Skinner Prairie is a hillside north of Monroe with a rich history. As early as 1828, John Skinner found lead deposits here in rock outcrops at the surface. U.S. surveyors noted Skinner’s diggings in May 1832 on the section line map marked today by power poles.
Pasque flower and lead plant still bloom in the thin soil at Skinner. The pits are easy to find, and the prairie is open for hiking and birding -- thanks to a donation of 12.10 acres in 2018 to The Prairie Enthusiasts by Jim and Karen Freymiller.
The Prairie Bluff Chapter
Access & directions
Located in Green County, Wisconsin, between Monroe and Monticello off Highway 69. Go west on either Center Road or Cold Springs Road, which merge, and go west 1 mile to W5677 Center Road. Open every day. No hunting.
From the west, Skinner Prairie is between County N and Hwy 69; take Buehler Road to W5677 Center Road.
Park along Center Road & walk in past the mailbox for W5677 Center Road, the eastern driveway. Please do not block either driveway. Access to the prairies is on foot from the driveway, past the cemetery via the unpaved maintenance two-track.
Ahead and to the right is Little Skinner, a small parcel that marks the northwest corner, and the junction of 4 sections (2, 3, 10, and 11) in Monroe Township. To get to the big prairie, proceed downhill to the south via a 50-foot wide access through old pasture. The low ground can be wet, as it drains this valley into Argus School Branch and Bushnell and Skinner Creeks.
Big Skinner prairie is the northwest-facing hillside, with wooded ravines on both edges. Yellow signs mark our boundaries. The central prairie is steep and rocky, with deep pits.
What to see & do
In the early spring, look for pasque flowers and listen for meadowlarks.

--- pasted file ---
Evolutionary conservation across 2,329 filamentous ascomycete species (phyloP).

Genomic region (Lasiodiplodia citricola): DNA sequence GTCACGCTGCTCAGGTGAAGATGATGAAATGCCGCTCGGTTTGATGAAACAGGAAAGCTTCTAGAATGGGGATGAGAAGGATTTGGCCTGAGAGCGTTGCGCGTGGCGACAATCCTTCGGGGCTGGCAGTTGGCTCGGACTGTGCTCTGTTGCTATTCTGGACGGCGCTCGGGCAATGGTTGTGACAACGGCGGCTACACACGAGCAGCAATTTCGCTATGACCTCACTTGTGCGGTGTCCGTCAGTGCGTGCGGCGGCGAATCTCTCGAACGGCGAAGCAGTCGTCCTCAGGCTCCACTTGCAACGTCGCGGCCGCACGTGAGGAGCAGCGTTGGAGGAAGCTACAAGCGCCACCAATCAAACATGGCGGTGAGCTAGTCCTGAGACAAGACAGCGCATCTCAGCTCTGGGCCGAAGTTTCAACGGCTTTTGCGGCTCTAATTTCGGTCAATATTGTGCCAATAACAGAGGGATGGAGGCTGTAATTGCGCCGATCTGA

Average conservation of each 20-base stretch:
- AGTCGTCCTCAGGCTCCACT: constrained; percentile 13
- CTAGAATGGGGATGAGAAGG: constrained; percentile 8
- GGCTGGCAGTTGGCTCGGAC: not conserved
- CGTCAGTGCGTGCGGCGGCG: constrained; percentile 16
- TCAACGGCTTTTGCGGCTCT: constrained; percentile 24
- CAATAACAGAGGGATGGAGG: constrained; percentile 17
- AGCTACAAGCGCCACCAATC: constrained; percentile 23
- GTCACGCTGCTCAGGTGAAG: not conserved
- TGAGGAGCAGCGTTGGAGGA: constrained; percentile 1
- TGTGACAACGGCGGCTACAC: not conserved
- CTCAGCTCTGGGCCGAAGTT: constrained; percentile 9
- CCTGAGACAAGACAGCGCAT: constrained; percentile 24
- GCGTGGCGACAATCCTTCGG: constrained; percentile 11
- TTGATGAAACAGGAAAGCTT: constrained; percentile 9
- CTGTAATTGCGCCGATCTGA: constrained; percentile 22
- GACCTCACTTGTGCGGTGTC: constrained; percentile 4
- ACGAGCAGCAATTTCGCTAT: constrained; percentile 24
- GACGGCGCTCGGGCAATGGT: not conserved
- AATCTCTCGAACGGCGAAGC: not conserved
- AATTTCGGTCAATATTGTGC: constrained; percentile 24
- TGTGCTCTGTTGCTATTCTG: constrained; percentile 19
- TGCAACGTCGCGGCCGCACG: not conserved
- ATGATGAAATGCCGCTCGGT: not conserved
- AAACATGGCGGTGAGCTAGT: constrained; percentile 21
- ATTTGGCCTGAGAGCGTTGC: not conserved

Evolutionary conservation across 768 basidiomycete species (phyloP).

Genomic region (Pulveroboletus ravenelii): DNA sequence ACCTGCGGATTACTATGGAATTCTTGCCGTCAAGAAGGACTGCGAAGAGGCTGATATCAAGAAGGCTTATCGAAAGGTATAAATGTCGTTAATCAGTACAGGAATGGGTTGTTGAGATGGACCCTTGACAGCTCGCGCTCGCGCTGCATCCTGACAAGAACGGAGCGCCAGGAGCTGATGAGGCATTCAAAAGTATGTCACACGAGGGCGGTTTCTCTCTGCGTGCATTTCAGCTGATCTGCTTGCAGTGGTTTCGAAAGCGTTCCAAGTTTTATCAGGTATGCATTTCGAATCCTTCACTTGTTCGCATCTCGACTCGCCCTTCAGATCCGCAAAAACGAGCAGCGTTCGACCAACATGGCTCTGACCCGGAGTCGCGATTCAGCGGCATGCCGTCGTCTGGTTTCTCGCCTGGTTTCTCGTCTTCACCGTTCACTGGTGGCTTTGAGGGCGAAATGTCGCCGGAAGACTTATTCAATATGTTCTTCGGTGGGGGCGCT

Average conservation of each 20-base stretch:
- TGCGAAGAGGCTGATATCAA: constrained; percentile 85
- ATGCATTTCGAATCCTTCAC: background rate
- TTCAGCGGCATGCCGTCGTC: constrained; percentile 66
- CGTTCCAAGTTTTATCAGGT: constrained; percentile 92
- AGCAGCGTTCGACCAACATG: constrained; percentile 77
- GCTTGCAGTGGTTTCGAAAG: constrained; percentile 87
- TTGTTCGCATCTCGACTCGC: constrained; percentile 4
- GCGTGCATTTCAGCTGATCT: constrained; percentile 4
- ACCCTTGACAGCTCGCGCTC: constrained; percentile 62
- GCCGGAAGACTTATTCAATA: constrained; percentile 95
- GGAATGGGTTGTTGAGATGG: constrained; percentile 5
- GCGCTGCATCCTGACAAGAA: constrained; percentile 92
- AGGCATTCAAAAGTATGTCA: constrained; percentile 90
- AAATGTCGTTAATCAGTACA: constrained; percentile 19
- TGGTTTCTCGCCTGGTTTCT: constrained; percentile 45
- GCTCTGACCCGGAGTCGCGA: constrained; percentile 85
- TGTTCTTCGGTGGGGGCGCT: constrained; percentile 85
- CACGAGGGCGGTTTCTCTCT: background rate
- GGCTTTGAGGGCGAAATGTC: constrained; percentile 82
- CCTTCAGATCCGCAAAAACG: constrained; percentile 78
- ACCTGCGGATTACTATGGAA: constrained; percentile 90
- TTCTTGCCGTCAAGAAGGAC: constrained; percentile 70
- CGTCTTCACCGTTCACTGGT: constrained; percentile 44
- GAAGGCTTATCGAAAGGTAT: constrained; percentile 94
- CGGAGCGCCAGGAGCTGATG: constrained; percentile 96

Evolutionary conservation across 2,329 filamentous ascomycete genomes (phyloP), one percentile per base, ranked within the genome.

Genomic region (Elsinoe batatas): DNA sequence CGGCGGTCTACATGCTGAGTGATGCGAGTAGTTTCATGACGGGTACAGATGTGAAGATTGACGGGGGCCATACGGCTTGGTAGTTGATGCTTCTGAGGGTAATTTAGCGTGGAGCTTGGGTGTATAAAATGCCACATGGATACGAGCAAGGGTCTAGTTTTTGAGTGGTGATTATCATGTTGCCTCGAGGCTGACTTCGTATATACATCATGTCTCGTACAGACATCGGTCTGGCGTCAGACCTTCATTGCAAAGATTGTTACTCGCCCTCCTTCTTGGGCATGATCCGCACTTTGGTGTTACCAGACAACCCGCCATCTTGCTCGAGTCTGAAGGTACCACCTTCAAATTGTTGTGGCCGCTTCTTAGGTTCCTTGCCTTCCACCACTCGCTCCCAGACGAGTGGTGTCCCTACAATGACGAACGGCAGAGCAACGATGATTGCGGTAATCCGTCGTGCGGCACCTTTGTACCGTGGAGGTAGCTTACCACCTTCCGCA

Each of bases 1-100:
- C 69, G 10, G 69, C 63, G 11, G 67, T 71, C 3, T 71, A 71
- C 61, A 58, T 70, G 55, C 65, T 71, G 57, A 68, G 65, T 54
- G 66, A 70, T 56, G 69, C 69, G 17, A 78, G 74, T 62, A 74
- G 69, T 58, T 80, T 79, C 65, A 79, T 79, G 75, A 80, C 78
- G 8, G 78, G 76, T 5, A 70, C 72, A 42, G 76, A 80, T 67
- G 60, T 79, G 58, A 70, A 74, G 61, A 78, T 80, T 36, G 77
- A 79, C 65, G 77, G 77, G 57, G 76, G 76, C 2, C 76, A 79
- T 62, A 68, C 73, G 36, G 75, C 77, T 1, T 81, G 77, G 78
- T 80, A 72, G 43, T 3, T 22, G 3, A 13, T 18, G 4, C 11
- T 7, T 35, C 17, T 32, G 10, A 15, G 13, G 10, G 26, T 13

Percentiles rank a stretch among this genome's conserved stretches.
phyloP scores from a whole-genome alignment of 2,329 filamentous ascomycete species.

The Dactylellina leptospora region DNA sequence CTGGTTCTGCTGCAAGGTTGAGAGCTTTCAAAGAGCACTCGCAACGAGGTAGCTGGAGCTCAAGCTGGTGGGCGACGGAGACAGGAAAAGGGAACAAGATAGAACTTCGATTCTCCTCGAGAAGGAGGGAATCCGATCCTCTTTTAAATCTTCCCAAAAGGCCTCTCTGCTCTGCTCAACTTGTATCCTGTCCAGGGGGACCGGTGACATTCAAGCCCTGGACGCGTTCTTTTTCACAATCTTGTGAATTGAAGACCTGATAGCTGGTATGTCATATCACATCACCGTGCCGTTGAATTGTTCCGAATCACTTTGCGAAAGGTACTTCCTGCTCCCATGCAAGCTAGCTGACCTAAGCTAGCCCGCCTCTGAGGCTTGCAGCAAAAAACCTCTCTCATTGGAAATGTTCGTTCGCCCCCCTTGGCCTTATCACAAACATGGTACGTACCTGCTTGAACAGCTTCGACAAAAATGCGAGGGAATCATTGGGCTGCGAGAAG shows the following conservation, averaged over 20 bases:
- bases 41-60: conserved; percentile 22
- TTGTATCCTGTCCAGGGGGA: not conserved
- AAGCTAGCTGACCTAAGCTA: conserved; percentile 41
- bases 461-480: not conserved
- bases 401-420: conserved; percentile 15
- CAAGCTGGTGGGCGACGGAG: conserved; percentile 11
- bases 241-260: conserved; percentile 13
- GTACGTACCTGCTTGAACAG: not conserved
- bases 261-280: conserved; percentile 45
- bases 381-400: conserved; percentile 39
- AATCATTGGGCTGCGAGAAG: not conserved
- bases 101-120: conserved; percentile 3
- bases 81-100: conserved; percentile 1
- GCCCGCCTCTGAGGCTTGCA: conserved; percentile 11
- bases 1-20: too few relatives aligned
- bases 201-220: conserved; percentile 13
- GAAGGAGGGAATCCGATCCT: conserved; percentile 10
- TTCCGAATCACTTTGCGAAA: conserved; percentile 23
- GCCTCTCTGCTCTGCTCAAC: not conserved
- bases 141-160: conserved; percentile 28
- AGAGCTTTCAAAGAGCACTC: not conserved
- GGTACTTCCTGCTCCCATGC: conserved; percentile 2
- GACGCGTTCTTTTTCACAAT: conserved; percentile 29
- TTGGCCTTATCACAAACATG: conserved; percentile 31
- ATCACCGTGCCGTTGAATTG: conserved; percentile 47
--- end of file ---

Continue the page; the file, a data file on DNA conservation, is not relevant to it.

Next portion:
Find a population of prairie turnip (Pediomelum esculentum), a plant of Special Concern in Wisconsin, with optimal viewing from early June to late August. See kingbirds hunt insects from the hawthorns. Practice your ID skills: find bluestems, dropseed and side oats grama. The autumn months bring chapter seed collecting parties to Skinner Prairie for purple prairie clover and coreopsis. Notice how the prickly ash and hawthorns survived years of grazing to form large native colonies.
In 1976, the Wisconsin Department of Natural Resources published a Natural Area Inventory of Green County, written by Gary A. Birch with the assistance of Gary Eldred, Reynold Zeller and Clifford Germain. One of their sites was Sager Prairie, 35 acres of hillside in the Town of Monroe: “A relatively large dry prairie dominated by side-oat grama and little bluestem. There are more than 40 prairie species present.”
Local historian and prairie enthusiast Gary Felder visited Skinner Diggings one spring day in 1987, and found pasque flowers “in numbers that stagger the imagination,” with thousands of the early spring wildflowers covering the entire remnant hillside “like a blanket” spreading over the old mine shafts and rock piles. He wrote an article for the December 1988, newsletter of the Wisconsin Prairie Enthusiasts about Skinner Prairie:
“It is not very often that an individual is fortunate enough to find a natural area that satisfies the interests of two hobbies. In my case, local pre-settlement and early pioneer history coupled with the enjoyment of Green County’s remnant prairie sites. Skinner Prairie fits these criteria like no other site in Green County.”
In 1996, Gary Felder tried to find a buyer for Skinner Prairie -- 40 acres of remnant prairie – that was subdivided into three home lots by the owner and listed with a local realtor. All the likely conservation buyers had other projects at the time, so all three lots now have houses. One of the buyers was Jim and Karen Freymiller, who built a house off Center Road, away from the prairie hillside that was their backyard acreage. One day Felder knocked on their door, and invited the couple to explore the prairie and diggings with him. Jim grew up in Boscobel and trained bird dogs, so he quickly caught Gary’s enthusiasm for native landscapes. In addition, this one had a chapter from Green County’s early mining history.